(WFI) Jordan’s FIFA vice president Prince Ali Bin Al Hussein today announced his intention to challenge Sepp Blatter for the presidency of world football’s governing body.
“This was not an easy decision. It came after careful consideration and many discussions with respected FIFA colleagues over the last few months,” he said in a statement following several mnonths of speculation that he might attempt to oust the Swiss.
“The message I heard, over and over, was that it is time for a change.”
Blatter’s nearly 17-year leadership has been plagued by scandals. Repercussions from Michael Garcia’s two-year probe of allegations of corruption and bribery in the 2018 and 2022 World Cup bidding race has undermined the 78-year-old’s reforms process and quest to restore FIFA’s integrity. Garcia quit as FIFA’s chief ethics investigator last month over the botched handling of his bidding investigation – he claimed a summary of his 430-page report was “erroneous” and misleading.
Prince Ali is the youngest and most progressive official sitting at football’s top table. He has styled himself as a dynamic reformist on the FIFA ExCo since his election as Asia’s FIFA vice-president in 2011.
His FIFA presidential manifesto for root-and-branch change to the federation’s structure and governance will undoubtedly stir some significant debate ahead of the May election.
“I am seeking the presidency of FIFA because I believe it is time to shift the focus away from administrative controversy and back to sport,” said the head of the Jordanian FA.
“The world’s game deserves a world-class governing body — a service organisation and a model of ethics, transparency and good governance.
“The headlines should be about football, the beautiful sport, not about FIFA.”
After his dramatic U-turn on a 2011 pledge to step down in 2015, Blatter has spent the past 18 months drumming up support for his re-election among the 209 member associations of FIFA.
The Swiss is expected to officially announce his bid for a fifth term in the next two weeks – the deadline for candidacies is 29 January. Only Jerome Champagne, a former FIFA deputy general secretary, has so far declared his intention to challenge Blatter.
The FIFA presidential election takes place at the federation’s congress in Zurich on 29 May.
Presidential candidates require the nominations from five federations. Prince Ali has yet to reveal who is backing him.
He can certainly count on the support of UEFA president Michel Platini and many members of European football’s governing body, who in June called for Blatter to honour his vow to step aside in 2015. Platini has repeatedly called for the Swiss to quit, saying FIFA needs a “breath of fresh air”.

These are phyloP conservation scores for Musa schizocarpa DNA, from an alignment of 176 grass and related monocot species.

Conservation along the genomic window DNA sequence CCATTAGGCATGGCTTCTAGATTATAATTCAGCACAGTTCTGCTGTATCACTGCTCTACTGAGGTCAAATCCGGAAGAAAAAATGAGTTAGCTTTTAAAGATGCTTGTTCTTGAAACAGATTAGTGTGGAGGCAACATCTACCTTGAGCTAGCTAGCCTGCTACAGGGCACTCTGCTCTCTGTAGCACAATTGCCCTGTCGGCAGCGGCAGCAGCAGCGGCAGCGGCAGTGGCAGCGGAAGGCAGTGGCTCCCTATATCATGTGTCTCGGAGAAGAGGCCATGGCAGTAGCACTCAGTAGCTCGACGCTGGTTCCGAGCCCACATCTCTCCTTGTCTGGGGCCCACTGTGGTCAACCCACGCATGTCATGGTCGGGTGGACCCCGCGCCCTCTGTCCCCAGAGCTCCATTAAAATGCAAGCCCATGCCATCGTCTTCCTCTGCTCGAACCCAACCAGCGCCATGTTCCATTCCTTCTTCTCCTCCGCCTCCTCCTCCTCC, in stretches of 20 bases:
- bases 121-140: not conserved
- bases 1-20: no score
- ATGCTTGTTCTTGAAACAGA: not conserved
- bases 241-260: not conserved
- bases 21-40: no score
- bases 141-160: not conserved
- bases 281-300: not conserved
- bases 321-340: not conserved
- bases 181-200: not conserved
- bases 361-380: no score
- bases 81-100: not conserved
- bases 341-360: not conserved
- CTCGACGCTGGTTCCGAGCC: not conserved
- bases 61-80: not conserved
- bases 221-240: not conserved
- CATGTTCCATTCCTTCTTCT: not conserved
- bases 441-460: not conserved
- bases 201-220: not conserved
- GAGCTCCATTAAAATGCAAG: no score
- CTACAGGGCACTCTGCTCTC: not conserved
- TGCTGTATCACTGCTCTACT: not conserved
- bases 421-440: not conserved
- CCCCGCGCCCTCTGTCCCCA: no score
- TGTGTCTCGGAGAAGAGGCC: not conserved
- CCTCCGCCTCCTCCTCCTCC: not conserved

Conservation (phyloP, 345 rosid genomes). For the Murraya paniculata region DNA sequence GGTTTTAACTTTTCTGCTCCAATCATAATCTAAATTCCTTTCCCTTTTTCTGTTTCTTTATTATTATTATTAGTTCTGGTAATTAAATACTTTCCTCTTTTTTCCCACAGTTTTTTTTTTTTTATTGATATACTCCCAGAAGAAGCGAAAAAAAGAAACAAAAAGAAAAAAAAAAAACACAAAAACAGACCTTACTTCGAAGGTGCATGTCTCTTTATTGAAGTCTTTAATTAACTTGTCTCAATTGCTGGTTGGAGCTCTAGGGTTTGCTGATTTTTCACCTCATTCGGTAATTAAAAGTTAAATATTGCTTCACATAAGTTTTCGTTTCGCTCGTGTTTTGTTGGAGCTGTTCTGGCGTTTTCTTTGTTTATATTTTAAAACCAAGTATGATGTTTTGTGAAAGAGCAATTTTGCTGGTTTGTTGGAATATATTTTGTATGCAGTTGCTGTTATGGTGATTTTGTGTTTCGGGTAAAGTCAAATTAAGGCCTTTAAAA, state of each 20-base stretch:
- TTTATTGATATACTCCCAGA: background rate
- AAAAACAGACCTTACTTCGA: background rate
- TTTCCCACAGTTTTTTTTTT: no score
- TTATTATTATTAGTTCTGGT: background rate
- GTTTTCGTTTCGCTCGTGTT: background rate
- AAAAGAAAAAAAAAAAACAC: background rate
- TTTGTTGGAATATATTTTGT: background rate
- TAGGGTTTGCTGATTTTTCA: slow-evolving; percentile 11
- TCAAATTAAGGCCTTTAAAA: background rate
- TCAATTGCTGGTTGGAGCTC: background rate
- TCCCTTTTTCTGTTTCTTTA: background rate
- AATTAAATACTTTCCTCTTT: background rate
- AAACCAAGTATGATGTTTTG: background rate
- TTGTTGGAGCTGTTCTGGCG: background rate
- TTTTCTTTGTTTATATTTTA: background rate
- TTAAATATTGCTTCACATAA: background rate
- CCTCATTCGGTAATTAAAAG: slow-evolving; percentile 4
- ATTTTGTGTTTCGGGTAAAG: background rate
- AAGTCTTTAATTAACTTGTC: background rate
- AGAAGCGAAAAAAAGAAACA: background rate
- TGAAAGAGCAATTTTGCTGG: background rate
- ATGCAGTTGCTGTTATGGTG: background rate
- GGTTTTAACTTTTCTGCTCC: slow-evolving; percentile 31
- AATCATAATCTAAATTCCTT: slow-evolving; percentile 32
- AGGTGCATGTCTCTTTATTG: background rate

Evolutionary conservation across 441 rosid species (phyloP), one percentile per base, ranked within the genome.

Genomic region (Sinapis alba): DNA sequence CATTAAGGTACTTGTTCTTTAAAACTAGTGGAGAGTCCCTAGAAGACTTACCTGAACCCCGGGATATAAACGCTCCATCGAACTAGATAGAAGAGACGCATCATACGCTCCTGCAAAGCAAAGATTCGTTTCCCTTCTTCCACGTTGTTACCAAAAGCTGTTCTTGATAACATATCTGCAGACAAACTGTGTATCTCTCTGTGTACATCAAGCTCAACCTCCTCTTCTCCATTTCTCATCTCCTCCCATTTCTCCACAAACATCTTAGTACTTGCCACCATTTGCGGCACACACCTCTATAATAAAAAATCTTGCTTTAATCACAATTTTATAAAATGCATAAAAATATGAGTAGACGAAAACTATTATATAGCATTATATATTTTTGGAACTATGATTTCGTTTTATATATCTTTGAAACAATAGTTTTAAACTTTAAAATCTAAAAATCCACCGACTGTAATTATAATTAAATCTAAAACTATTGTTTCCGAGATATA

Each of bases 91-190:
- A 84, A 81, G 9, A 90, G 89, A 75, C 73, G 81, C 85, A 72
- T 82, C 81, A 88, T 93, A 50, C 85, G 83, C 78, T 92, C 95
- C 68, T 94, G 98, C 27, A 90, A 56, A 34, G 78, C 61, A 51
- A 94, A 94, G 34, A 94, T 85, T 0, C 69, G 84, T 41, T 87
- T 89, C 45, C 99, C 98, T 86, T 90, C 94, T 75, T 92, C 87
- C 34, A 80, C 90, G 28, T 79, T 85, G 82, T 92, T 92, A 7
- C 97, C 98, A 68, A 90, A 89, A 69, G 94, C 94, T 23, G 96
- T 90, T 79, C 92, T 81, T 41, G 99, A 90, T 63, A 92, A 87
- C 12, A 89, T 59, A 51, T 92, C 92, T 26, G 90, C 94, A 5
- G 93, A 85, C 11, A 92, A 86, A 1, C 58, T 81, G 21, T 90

Prince Ali, who also heads the West Asian Football Federation, may find it much harder to win much support in his own backyard.
In September, Asian Football Confederation president Shaikh Salman bin Ebrahim Al Khalifa joined his African counterpart, Issa Hayatou, in backing Blatter’s campaign for re-election. The Bahraini, a Blatter ally, can depend on the Swiss to help get him re-elected as AFC president in April – and is keen to return the favour.
The war of words between Prince Ali and Sheikh Salman over merging the FIFA vice-presidency seat for Asia with the AFC president’s seat has triggered divisions in Asian football, which may hinder help Prince Ali’s cause.
In June, the Bahraini won backing from 44 of the 45 voting federations for the proposal, meaning that Prince Ali will lose his FIFA vice-presidency in the coming months.
It was a bitter pill to swallow for Prince Ali, who declined the opportunity to stand against Sheikh Salman for Asian football’s top job. If Salman is re-elected as AFC president in April, he will automatically assume the position of FIFA vice-president, which would free up a FIFA seat. With the FIFA ExCo terms of Thailand’s Worawi Makudi and China’s Zhang Jilong expiring this year, the Jordanian will challenge them for a seat on football’s ruling body at AFC elections.
And the Jordanian has nothing to lose in standing against Blatter.
But the Swiss, who turns 79 in March, will be nigh on impossible to remove, it seems.
Blatter can bank on the support of virtually all African’s 56 federations and many of Asia’s 47 football associations.
Their support was made plain at the AFC and CAF congresses in Sao Paulo before the Brazil World Cup, where Blatter launched a charm offensive and talked up the World Cup bonuses each federation would receive following the success of the Brazil World Cup. He received several standing ovations.
A good number of Europe’s votes appear to be up for grabs, following the storm of criticism that greeted Blatter at the UEFA Congress in Sao Paulo. But Blatter also has a stronghold of support in the South American federations.
CONCACAF president Jeffrey Webb, a Blatter ally touted as a FIFA presidential candidate in 2019, could have an influential role in this FIFA presidential race. If he decides to drop support for Blatter, claiming like Platini that the time has come for new leadership, he could bring support for Prince Ali from CONCACAF and possibly CONMEBOL.
But unless Webb himself enters the FIFA presidential race, also securing some support in Africa and Asia, and the votes are then spread between four candidates, it’s hard to see how Blatter’s quest for a fifth term will be derailed.
By INSIDER editor Mark Bisson
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